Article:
Tuesday, February 25, 2014

Road-trip break: stuck in Napier (art-deco & apple town)

After leaving beautiful west coast, we took straight road to the opposite coast of the North Island. Unfortunately, we lost one of the road-trip members in Taranaki - Zeh - who found a job in New Plymouth and stayed there. So we now continue in 4. Well, not really continue, but let's take it step-by-step:

When leaving west coast, the look on our account balances suggested that it might be a good idea to make some more money even before boarding the ferry to South Island. After quick research we found two options on our planned route: sheep and dairy farms in the inland and apple orchards on the east coast.

Fielding - small town in the middle of nowhere with huge sheep and cow market-place in its centre. We were "lucky" that we got here on Friday, when all the farmers gather here for the auctions. Seeing the whole mess and handling with the animals (not that they tortured them or something, but just the way the people were grabbing and moving the animals) was enough for me to realize that this will not be my cup of tea... Anyway, it was really nice and funny experience to see the farmers to "fight" for the desired sheep or cow.

Next stop - Napier. We had some info from our friend who was staying here that it should be quite easy to find a job in apple orchards at this time... And so it was. Right after arrival to the backpackers where we were told to go, we figured out a good deal for staying (sleeping in the car/tent and using the facilities of the hostel) and the owner (nice guy Tony) promised us to find some job for us. Later the same day, Tony came with a job offer we couldn't refuse and so it was decided - we will stay couple of weeks in Napier.  

We even have a pool in the backpackers :) And our crazy twin friends stopped here for visit :)

Napier is very nice town, all built in art-deco style due to a very sad reason: the whole town was totally demolished by the strongest earthquake in NZ history in 1931 and so it needed to be completely rebuilt. And as art-deco was probably pretty big in the 30's, Napier got its specific look.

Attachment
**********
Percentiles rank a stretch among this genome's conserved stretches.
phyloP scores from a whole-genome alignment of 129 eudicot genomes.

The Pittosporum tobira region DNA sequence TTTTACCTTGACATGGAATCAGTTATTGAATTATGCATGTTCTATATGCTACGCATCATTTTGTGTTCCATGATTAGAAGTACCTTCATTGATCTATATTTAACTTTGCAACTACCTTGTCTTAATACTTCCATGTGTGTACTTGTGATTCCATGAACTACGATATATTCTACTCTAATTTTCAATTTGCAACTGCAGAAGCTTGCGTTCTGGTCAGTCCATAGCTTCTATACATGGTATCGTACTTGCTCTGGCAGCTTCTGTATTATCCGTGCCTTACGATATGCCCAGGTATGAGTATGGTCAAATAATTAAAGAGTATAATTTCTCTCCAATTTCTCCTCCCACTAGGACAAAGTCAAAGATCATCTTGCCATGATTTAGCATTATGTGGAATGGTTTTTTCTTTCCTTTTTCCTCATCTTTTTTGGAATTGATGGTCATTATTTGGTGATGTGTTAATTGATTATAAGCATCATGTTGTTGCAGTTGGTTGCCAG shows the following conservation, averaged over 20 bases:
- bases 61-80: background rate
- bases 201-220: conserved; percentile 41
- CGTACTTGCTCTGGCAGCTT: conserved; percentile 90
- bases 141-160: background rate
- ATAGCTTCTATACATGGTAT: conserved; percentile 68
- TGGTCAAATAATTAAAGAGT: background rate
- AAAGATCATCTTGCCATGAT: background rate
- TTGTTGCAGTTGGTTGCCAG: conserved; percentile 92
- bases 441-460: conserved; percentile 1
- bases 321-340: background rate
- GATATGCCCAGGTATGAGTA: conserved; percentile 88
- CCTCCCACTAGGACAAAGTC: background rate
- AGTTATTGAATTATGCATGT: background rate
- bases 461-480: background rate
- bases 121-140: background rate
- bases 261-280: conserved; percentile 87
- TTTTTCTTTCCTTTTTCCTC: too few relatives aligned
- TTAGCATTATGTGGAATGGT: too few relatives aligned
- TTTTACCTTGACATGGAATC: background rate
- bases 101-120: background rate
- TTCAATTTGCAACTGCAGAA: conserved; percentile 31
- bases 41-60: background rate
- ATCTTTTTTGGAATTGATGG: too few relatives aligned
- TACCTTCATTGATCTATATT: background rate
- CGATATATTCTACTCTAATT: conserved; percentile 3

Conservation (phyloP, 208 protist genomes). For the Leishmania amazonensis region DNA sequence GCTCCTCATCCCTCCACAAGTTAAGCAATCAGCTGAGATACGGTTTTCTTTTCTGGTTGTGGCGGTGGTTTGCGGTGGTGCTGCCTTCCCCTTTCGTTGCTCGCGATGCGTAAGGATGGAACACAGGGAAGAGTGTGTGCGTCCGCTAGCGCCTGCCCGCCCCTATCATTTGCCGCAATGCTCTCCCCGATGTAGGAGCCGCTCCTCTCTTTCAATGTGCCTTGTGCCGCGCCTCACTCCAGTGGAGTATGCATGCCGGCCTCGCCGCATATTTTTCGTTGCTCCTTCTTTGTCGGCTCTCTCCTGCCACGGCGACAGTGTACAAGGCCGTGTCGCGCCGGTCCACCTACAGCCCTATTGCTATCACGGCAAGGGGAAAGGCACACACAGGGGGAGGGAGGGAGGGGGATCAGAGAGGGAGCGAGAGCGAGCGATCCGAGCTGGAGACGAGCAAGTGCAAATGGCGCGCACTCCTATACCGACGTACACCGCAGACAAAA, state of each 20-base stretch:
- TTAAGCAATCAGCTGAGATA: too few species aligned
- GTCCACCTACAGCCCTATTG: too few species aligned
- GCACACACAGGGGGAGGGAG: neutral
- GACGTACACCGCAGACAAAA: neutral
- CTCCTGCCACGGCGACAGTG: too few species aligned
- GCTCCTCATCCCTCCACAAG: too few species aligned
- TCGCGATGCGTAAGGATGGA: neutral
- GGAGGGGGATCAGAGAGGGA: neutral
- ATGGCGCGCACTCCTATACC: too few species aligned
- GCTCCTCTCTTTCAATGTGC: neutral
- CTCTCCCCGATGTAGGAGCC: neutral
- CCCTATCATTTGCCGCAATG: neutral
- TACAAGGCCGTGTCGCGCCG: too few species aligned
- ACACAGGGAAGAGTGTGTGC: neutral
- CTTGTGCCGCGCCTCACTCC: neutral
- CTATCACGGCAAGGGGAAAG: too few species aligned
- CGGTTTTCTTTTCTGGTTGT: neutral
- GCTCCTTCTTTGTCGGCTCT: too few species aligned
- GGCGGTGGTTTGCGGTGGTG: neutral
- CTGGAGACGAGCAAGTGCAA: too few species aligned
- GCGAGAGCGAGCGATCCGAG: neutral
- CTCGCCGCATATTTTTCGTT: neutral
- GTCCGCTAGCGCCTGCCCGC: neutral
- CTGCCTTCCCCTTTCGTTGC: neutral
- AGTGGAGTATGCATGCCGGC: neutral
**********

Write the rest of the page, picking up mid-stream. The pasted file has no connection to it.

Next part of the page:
Welcome to Miami... I mean Napier.. Palm trees are everywhere in Napier.

 Free-to-play piano in the town centre.

One of Napier town centre's street.

During the past weekend, there was an art-deco festival taking place in Napier, so there were a lot of old cars and people styled in 30's outfits cruising through the town.

There is a lot of parks and places to hang out during the free time in Napier

I saw crickett game for the first time in my life in Napier - we went to see the match of our kiwi colleague. By far the most boring game I've ever seen (and I've been to baseball match once as well).

During the weekend I finally got to surf after two weeks... Even though Napier is located on the coast of the Pacific Ocean, usually the surf conditions are not really good here due to the location in the Bay and the stupid small stone beaches. So we (me and a visiting friend Sammi) drove a bit to the south to catch few waves on the beautiful Ocean beach.

And the work - the work we got is really OK. We have a great supervisor, easy work (as we are using the tractor to drag the sheets out) and a lot of fun.

And this is how it looks after we are done: we are putting the sheets that reflect the sun under the trees in order to make the apples beautifully red from every side :)   

Currently we have done one week, we are thinking about staying 2 more and then get back on the roads to the south...

Friday, February 14, 2014

Beautiful West coast: Taranaki and Wanganui

After unsuccessful attempt to do the Tongariro crossing, we didn't want to waste time, so we immediately had to decide where to go. The choice fell on the west coast and I think we couldn't do much better. So we started the engines and went for a long ride west. (Well, it was only 250 kms, but in NZ you have to count at least with 4-5 hour drive for this distance - there are no highways here so most of the time you drive through the hills behind the big trucks with no chance to overtake :))